A Matrix of Learning

By Brian Crawford

When was the last time you saw an English class depicted in a movie or on TV? The ones I can think of all feature pretty much the same scene: bored-looking students either listening to a teacher read from some book, or listening to another student trudge their way through Hamlet or A Separate Peace (I’m not counting Dead Poets’ Society here, as I do believe Mr. Keating did a better job--at least in the classroom--of getting his students to think for themselves).

While reading aloud or discussing what a book “means” does have a place in the English classroom, I have always believed that learning best occurs: 1) in a project-based way; 2) in a way that challenges students to think not just linguistically and verbally, but also visually, spatially, kinesthetically, musically, and mathematically; and 3) in a way in which students have a choice of which projects they choose.

Recently, 9th graders read two graphic novels, American Born Chinese and Persepolis. Both of these fit into our exploration of identity and coming-of-age that we began with short stories and a novella. To support this unit, we welcomed professional children’s book illustrator Ellie Peterson to lead a workshop focusing on how illustrations support story.

But rather than culminate the unit with an exam or an essay, students chose seven projects to complete in a group. They chose the projects from a matrix derived from the intersection of Gardner’s Multiple Intelligences and Bloom’s Taxonomy--two teacher codes that basically mean the projects had to both increase in complexity, and they had to each be expressed differently: as art, as a debate, as a role-play, as code, as recipes, as Lego structures, as dolls, as chord progressions, or as raps. To name a few.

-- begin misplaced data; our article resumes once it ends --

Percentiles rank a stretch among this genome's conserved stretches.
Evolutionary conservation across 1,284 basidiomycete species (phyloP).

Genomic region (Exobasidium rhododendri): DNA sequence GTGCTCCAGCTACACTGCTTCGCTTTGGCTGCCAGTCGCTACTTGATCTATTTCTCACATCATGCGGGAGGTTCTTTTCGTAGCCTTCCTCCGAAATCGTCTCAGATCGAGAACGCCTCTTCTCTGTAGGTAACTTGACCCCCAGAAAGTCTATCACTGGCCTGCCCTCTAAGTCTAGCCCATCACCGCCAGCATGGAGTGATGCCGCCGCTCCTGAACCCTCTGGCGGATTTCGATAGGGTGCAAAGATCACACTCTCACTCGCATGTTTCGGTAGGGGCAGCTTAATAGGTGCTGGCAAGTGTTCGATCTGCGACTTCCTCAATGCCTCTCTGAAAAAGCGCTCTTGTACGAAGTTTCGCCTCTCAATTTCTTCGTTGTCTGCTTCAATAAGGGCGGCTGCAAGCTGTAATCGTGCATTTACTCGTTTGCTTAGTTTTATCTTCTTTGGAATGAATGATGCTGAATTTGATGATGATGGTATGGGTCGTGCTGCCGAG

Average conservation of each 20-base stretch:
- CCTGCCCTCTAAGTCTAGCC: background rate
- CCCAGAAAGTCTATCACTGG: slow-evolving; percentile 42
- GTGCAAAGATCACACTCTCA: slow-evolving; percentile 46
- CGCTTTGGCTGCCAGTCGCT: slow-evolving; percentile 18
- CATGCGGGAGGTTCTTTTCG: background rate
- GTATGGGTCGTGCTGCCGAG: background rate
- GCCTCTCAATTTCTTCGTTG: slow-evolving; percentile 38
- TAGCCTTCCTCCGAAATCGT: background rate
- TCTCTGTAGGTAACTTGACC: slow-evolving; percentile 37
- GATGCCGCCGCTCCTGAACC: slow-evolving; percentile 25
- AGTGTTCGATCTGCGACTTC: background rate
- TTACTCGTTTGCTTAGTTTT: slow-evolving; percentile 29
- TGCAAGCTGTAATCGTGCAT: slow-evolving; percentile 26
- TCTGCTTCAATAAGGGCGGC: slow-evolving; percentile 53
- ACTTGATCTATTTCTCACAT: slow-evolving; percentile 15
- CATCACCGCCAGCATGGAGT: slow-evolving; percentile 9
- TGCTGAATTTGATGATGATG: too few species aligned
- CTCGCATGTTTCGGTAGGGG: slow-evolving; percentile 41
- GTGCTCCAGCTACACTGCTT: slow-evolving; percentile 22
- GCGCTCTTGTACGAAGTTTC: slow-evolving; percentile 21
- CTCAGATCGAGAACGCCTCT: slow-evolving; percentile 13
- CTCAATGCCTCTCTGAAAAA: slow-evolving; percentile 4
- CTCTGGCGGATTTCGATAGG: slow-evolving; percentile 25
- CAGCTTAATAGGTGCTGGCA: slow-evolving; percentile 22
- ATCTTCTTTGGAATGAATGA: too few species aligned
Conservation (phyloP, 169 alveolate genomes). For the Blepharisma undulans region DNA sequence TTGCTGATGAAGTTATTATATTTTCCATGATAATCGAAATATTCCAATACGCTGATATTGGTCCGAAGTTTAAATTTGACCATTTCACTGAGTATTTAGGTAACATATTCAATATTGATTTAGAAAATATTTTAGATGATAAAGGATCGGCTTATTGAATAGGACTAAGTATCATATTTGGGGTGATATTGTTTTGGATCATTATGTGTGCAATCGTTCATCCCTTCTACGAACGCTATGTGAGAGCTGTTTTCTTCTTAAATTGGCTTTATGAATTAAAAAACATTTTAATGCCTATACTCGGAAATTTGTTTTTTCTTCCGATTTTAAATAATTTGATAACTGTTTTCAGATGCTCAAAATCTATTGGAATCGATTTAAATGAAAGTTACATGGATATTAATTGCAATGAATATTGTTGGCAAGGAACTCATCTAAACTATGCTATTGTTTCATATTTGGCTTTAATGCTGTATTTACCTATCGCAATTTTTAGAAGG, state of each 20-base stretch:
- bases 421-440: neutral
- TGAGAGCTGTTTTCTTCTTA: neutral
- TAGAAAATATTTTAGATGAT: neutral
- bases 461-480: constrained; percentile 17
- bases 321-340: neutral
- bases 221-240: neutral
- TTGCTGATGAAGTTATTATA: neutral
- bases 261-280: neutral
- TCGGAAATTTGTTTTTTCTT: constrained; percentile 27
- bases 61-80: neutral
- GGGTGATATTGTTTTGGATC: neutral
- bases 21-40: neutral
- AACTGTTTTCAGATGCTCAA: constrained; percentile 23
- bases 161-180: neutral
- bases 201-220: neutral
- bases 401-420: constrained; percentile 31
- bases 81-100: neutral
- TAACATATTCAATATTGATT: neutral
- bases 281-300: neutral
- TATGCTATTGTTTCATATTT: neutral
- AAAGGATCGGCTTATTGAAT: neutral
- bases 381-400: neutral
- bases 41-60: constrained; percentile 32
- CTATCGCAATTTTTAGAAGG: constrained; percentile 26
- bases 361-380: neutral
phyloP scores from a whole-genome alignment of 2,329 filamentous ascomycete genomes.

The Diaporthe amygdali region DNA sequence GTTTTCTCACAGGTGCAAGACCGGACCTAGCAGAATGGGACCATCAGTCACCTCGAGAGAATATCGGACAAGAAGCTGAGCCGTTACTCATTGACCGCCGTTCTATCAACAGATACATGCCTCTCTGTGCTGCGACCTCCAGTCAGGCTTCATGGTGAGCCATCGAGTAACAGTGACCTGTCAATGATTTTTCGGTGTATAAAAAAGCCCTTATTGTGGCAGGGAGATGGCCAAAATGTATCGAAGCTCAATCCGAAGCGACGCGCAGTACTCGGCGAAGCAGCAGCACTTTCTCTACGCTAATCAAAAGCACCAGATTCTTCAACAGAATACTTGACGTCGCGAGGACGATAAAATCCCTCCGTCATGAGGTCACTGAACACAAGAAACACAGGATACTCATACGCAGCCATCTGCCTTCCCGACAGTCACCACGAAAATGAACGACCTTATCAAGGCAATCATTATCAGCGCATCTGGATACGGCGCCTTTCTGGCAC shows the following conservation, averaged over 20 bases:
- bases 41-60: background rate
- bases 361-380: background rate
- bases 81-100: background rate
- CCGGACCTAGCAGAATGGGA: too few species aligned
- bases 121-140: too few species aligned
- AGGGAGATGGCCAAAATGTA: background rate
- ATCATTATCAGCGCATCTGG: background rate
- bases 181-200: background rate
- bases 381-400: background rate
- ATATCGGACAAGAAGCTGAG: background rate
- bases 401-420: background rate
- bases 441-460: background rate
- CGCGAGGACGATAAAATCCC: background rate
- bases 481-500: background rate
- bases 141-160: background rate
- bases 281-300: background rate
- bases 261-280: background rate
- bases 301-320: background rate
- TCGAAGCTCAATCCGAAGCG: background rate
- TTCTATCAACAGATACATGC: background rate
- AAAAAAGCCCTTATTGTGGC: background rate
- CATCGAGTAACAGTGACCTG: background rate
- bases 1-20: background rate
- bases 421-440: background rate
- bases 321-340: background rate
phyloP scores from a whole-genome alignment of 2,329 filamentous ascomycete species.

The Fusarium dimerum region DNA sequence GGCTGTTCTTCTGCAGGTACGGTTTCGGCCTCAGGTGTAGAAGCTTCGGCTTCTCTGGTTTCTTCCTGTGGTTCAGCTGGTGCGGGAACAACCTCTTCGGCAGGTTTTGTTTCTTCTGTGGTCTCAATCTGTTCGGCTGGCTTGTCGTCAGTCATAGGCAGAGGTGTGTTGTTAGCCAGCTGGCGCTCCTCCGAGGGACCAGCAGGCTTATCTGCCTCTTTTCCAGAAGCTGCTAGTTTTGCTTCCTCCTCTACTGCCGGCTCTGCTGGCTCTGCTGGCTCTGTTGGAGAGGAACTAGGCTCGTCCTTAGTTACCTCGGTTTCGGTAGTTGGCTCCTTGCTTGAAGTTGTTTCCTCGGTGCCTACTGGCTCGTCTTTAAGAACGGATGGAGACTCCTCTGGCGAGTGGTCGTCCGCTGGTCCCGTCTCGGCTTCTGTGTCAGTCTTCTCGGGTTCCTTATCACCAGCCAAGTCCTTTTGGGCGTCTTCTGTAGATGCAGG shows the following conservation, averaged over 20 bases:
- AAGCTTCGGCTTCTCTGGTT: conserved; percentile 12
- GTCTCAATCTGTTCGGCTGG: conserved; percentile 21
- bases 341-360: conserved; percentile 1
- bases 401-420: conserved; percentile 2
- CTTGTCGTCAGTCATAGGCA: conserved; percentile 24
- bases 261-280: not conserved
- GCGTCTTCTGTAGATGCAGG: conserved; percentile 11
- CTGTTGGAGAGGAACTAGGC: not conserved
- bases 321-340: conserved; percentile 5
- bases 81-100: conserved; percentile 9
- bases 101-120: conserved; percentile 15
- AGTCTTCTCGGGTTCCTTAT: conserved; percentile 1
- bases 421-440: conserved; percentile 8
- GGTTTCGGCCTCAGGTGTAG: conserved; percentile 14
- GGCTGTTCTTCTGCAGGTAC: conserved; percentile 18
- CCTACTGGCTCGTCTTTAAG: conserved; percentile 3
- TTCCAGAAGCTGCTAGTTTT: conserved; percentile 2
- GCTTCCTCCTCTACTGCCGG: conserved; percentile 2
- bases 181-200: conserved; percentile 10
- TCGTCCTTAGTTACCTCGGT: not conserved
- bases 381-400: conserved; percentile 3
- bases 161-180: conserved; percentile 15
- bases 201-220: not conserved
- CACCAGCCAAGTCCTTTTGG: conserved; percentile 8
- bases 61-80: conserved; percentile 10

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The students then presented their work to the entire school community as a gallery walk. Their goal was to teach other students--even the sophomores, most of whom have not read these books--concepts that both revealed a multilayered understanding of the books, all the while giving the audience a new insight into different modes of expression.

While the students’ engagement in the projects was focused and energetic, and while the entire school was engaged in the gallery walk, I was truly impressed when I assessed the work. For in looking at the variety of projects, I saw levels of understanding that surpassed my expectations. Not only had students grasped the main themes of both works, but they demonstrated a firm grasp of Iranian culture, Chinese literary archetypes, illustration, storytelling, poetry, and music.

In a word: I was blown away. And I was so motivated by the possibilities that lie before us, as well as our students’ abilities to think creatively and critically, collaborate, learn how to learn, and communicate effectively as 21st-century problem-solvers.